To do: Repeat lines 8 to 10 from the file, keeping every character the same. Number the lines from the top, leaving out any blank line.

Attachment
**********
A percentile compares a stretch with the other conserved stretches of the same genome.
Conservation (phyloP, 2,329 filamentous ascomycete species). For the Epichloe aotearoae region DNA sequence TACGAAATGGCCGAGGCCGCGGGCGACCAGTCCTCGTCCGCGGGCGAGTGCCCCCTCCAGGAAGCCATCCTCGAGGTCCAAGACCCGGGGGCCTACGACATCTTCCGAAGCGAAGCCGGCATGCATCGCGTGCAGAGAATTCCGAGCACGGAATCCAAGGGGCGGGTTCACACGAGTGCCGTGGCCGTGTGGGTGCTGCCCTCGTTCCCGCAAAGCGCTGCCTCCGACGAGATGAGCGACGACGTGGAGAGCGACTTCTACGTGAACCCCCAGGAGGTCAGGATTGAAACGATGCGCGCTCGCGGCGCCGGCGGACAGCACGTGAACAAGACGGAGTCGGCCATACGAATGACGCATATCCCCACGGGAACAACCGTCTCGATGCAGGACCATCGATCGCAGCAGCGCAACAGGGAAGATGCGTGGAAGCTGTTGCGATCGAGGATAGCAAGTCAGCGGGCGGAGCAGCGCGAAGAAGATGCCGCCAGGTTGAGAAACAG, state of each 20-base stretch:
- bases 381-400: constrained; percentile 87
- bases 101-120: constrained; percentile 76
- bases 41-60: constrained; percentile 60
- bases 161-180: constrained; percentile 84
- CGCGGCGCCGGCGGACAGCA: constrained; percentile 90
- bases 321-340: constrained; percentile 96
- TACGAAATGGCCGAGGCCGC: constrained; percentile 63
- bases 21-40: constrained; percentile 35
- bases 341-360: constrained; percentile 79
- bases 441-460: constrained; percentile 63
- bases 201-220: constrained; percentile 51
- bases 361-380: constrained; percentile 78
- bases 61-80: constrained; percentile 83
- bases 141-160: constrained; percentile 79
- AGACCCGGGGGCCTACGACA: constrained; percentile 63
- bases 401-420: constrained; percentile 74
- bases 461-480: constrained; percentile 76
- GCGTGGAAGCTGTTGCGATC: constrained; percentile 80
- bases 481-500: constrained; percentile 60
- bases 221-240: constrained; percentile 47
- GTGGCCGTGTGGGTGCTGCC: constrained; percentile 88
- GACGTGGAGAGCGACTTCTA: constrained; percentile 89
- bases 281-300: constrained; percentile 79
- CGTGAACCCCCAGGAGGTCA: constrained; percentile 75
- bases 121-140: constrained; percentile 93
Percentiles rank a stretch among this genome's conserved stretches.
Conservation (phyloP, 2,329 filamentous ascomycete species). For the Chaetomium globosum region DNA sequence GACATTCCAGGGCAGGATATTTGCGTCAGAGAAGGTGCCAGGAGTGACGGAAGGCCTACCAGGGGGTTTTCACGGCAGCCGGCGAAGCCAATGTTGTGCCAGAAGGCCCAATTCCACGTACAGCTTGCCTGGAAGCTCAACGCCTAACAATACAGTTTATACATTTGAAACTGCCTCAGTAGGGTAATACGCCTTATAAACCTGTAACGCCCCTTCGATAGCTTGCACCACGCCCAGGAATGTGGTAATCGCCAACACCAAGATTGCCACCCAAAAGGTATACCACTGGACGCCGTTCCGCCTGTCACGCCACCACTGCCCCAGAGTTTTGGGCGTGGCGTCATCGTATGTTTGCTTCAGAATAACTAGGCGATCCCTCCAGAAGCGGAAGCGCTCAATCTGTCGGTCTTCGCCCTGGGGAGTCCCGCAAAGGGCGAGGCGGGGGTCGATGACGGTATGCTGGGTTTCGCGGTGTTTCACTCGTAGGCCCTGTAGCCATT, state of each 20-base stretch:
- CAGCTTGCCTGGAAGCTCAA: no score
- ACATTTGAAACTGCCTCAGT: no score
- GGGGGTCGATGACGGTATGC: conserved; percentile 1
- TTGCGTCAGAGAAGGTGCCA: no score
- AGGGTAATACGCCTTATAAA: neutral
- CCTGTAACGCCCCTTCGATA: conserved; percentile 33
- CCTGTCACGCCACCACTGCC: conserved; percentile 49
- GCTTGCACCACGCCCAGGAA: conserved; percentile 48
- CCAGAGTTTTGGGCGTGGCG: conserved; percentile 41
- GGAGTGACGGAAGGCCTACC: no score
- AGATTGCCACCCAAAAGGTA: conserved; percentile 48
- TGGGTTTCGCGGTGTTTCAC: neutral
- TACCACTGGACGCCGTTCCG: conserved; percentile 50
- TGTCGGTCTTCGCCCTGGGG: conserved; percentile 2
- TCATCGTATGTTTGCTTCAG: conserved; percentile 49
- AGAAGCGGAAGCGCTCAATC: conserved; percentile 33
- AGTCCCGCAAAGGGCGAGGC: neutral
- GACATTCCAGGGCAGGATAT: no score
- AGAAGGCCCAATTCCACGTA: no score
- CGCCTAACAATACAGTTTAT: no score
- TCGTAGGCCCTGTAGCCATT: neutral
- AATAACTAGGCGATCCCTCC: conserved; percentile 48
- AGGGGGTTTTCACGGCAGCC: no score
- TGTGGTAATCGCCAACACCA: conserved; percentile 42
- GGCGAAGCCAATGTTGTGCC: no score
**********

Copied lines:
- bases 321-340: constrained; percentile 96
- TACGAAATGGCCGAGGCCGC: constrained; percentile 63
- bases 21-40: constrained; percentile 35